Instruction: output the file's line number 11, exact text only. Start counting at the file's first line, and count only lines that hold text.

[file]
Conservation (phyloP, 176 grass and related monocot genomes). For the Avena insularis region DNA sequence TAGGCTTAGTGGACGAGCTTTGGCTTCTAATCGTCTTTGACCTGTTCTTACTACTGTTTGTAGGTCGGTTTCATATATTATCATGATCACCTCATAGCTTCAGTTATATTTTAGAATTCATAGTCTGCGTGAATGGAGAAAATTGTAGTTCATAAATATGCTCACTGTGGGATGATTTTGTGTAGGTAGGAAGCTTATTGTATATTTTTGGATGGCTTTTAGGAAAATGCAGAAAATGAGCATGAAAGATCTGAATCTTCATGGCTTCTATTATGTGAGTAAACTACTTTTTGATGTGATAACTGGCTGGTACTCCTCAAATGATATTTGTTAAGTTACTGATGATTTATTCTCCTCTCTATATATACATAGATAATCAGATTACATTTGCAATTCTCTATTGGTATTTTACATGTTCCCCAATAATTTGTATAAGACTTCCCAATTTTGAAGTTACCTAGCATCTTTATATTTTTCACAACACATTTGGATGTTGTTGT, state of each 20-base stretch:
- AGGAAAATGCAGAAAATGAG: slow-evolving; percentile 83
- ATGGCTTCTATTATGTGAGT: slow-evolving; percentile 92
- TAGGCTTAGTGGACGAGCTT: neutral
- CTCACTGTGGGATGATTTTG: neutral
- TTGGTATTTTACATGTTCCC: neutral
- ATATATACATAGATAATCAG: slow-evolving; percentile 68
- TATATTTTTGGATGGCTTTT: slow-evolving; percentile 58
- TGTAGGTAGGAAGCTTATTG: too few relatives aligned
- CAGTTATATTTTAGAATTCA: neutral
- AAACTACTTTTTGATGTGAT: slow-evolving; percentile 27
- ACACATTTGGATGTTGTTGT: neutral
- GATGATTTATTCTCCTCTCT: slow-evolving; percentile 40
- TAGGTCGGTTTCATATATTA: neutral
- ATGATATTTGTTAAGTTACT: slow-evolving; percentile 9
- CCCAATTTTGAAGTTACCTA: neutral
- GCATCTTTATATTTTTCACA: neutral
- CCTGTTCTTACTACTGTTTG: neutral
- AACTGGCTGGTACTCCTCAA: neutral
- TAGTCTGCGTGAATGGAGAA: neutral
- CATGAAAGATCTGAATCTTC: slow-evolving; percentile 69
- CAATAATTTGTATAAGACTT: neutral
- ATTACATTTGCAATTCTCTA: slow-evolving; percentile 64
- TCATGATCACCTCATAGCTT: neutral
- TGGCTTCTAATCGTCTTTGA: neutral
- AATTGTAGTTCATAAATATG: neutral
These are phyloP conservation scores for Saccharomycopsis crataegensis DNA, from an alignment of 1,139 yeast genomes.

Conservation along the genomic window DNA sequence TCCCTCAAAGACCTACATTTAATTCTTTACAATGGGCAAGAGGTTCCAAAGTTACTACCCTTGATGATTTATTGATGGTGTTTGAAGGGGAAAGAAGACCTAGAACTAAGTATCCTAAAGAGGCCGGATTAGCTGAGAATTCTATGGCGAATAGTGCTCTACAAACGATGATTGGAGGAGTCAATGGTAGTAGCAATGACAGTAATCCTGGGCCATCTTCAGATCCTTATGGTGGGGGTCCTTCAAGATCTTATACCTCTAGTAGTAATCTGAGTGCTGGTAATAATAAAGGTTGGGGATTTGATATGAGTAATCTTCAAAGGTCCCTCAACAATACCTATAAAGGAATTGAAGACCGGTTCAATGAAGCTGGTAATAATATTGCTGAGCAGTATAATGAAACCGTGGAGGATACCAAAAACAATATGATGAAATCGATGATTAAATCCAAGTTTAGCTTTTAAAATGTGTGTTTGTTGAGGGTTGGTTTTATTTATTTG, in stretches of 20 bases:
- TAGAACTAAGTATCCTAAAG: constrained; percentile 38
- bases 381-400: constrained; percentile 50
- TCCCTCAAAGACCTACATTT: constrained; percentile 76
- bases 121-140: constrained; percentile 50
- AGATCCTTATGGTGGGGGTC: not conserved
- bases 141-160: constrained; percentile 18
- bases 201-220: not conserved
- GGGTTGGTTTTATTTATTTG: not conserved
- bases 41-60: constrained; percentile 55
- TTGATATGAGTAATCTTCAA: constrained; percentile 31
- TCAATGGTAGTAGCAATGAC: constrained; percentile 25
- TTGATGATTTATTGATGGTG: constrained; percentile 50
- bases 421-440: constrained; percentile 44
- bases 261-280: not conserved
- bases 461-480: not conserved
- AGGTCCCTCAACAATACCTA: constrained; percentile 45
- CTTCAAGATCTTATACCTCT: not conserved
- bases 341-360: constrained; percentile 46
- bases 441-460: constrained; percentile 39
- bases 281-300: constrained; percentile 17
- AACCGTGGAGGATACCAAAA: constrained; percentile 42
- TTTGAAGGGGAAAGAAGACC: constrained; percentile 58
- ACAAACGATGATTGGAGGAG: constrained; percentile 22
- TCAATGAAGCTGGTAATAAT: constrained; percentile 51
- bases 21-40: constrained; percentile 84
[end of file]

- AAACTACTTTTTGATGTGAT: slow-evolving; percentile 27